Another solution would be just not to post followups to anything I
    write. And if that's inconvenient, I suggest that it's entirely your
    own fault.

    --
    Keith Thompson (The_Other_Keith) <http://www.ghoti.net/~kst>
    "We must do something. This is something. Therefore, we must do this."
    -- Antony Jay and Jonathan Lynn, "Yes Minister"
     
    Keith Thompson, Nov 3, 2011
    #9
  10. Jinsong Zhao

    Kaz Kylheku Guest

    On 2011-11-01, Jinsong Zhao <> wrote:
    > f77split.c:(.text+0x4a9): undefined reference to `link'
    > collect2: ld returned 1 exit status


    The external name "link", or even "please_link", does not guarantee results. :)
     
    Kaz Kylheku, Nov 3, 2011
    #10
  11. Jinsong Zhao

    Seebs Guest

    On 2011-11-03, Gordon Burditt <> wrote:
    >> [unattributed quote]


    This is really annoying. It is completely pointless. It does not
    provide you with any legal protection that I've ever heard of, and it
    makes it much harder to follow your "contributions" to conversations.

    .... enough harder that I, for one, am just plonking you because it's
    not worth the hassle of trying to figure out who you don't think you
    were really responding to.

    -s
    --
    Copyright 2011, all wrongs reversed. Peter Seebach /
    http://www.seebs.net/log/ <-- lawsuits, religion, and funny pictures
    http://en.wikipedia.org/wiki/Fair_Game_(Scientology) <-- get educated!
    I am not speaking for my employer, although they do rent some of my opinions.
     
    Seebs, Nov 3, 2011
    #11
  12. Jinsong Zhao

    Kaz Kylheku Guest

    On 2011-11-03, Seebs <> wrote:
    > On 2011-11-03, Gordon Burditt <> wrote:
    >>> [unattributed quote]

    >
    > This is really annoying. It is completely pointless. It does not


    I don't see the big problem. Gordon left the parent article reference intact,
    so it's easy to see where the quote came from.

    In slrn: ESC-P fetches the parent article. There it is: "Acid Washed".
     
    Kaz Kylheku, Nov 3, 2011
    #12
  13. Kaz Kylheku <> writes:
    > On 2011-11-03, Seebs <> wrote:
    >> On 2011-11-03, Gordon Burditt <> wrote:
    >>>> [unattributed quote]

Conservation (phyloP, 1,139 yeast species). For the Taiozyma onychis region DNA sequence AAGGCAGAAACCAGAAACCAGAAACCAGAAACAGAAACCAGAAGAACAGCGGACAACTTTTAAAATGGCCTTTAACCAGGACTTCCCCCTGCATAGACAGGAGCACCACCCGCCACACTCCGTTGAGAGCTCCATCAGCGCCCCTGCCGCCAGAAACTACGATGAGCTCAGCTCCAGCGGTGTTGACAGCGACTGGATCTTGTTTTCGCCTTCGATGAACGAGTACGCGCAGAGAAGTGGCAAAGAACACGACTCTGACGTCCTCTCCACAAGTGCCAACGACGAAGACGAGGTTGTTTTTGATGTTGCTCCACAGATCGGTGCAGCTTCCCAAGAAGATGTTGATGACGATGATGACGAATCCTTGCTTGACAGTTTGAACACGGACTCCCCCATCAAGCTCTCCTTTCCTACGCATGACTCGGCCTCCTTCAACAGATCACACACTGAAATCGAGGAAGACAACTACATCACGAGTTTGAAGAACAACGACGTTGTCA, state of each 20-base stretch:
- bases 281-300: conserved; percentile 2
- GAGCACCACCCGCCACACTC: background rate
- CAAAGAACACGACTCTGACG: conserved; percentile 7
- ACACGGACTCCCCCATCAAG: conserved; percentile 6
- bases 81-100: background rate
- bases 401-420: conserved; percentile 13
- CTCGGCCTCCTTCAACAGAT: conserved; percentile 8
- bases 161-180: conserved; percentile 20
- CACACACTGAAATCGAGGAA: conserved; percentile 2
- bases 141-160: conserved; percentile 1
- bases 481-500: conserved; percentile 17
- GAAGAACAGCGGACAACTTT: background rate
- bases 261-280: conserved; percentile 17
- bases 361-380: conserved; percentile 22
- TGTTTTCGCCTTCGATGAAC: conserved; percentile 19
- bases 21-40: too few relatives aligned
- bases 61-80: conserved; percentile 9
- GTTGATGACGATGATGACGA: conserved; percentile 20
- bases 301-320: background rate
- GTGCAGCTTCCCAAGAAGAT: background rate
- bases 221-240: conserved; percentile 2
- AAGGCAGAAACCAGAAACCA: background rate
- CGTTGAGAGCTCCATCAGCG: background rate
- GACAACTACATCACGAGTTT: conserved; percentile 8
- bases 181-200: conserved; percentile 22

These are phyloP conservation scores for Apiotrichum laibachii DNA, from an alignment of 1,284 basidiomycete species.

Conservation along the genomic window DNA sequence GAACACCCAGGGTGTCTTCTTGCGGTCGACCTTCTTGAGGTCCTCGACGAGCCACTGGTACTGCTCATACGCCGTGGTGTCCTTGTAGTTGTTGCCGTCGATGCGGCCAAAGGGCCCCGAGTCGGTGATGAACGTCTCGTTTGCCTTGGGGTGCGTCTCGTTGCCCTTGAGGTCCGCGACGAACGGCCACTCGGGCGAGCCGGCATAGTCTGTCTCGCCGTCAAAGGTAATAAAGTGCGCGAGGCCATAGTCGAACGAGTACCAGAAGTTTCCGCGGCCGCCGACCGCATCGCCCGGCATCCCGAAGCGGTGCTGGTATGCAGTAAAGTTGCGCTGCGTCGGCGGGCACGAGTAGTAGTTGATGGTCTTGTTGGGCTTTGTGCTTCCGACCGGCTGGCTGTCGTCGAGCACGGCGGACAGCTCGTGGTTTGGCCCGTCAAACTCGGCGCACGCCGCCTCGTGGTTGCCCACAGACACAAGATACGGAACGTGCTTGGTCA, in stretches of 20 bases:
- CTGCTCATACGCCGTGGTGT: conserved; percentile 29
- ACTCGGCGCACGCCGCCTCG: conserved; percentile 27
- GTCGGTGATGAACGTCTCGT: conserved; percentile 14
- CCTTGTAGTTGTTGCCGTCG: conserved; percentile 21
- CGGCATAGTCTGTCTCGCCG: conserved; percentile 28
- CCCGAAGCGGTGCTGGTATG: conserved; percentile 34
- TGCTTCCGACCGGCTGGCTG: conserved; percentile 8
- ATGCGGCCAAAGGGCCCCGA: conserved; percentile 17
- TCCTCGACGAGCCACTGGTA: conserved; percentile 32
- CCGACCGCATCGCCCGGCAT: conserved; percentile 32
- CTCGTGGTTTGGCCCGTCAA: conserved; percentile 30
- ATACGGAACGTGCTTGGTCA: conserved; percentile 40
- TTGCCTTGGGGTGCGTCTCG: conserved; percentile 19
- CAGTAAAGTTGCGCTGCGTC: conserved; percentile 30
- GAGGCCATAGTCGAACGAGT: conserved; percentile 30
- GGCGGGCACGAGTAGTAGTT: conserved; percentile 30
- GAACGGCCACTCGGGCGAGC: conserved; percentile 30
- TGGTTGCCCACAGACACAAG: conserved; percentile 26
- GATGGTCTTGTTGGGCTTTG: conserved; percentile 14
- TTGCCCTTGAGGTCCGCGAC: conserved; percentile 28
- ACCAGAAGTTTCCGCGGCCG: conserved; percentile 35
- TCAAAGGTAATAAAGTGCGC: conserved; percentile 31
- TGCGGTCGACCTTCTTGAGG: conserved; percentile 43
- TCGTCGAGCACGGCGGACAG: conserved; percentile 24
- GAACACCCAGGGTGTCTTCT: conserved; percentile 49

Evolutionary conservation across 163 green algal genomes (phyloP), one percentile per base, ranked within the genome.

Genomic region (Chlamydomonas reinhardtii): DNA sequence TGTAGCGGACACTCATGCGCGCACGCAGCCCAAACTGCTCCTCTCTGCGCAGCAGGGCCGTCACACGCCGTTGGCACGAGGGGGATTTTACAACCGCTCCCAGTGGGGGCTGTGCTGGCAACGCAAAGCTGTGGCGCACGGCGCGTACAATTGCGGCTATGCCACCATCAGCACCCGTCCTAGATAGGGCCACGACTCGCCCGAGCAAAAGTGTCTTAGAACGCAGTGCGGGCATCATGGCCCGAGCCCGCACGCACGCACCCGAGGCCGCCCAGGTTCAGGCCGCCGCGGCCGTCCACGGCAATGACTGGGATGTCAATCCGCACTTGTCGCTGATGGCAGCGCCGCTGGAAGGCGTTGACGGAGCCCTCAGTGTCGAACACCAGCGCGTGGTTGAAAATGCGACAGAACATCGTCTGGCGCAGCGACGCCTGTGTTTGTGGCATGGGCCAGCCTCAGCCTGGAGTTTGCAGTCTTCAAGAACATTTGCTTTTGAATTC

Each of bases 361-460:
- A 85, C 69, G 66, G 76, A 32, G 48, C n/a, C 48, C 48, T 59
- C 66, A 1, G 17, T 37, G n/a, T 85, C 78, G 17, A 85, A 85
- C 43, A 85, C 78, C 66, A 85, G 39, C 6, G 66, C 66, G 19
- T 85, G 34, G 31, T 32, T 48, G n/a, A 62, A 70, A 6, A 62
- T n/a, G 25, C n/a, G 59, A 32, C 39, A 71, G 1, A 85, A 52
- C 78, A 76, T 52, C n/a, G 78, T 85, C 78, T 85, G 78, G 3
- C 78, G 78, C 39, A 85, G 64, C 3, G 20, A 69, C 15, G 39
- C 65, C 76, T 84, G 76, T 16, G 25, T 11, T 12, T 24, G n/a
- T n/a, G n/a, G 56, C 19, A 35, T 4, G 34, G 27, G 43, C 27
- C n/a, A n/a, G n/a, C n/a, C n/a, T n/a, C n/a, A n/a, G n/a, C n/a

>>
    >> This is really annoying. It is completely pointless. It does not

    >
    > I don't see the big problem. Gordon left the parent article reference intact,
    > so it's easy to see where the quote came from.
    >
    > In slrn: ESC-P fetches the parent article. There it is: "Acid Washed".


    Then why did you bother to quote the parent article?

    In the newsreader I use (Gnus), it's easy to jump to the parent
    article, but it can be difficult to get back (or maybe there's a
    command I don't know about). The vast majority of posters here quote
    enough of the parent article that I rarely need to bother. I find
    Gordon's stubborn refusal to attribute quoted text inexplicable
    and annoying. (Though I do give him credit for respecting my wishes
    by not quoting my text without attribution.)

    And there's a solution that would simultaneously make Gordon's
    articles as easy to read as anyone else's and satisfy his paranoia.

    --
    Keith Thompson (The_Other_Keith) <http://www.ghoti.net/~kst>
    "We must do something. This is something. Therefore, we must do this."
    -- Antony Jay and Jonathan Lynn, "Yes Minister"
     
    Keith Thompson, Nov 3, 2011
    #13
  14. Jinsong Zhao

    Seebs Guest

    On 2011-11-03, Kaz Kylheku <> wrote:
    > I don't see the big problem. Gordon left the parent article reference intact,
    > so it's easy to see where the quote came from.


    If the other article happens to be available.

    > In slrn: ESC-P fetches the parent article. There it is: "Acid Washed".


    Some people read news offline. I'm one of them. And while in theory I can
    go around navigating article trees to look stuff up, in practice, it breaks
    the general rule that I don't like to spend more effort than the reward I
    get.

    I don't desperately need to read his posts. I'm not going to if making sense
    of them requires more effort than making sense of normal Usenet posts does.

    -s
    --
    Copyright 2011, all wrongs reversed. Peter Seebach /
    http://www.seebs.net/log/ <-- lawsuits, religion, and funny pictures
    http://en.wikipedia.org/wiki/Fair_Game_(Scientology) <-- get educated!
    I am not speaking for my employer, although they do rent some of my opinions.
     
    Seebs, Nov 3, 2011
    #14
  15. Jinsong Zhao

    Geoff Guest

    On Wed, 02 Nov 2011 00:01:58 +0800, Jinsong Zhao <>
    wrote:

    >Is it possible to compile the code on Windows? If yes, how to change the
    >code?


    Yes.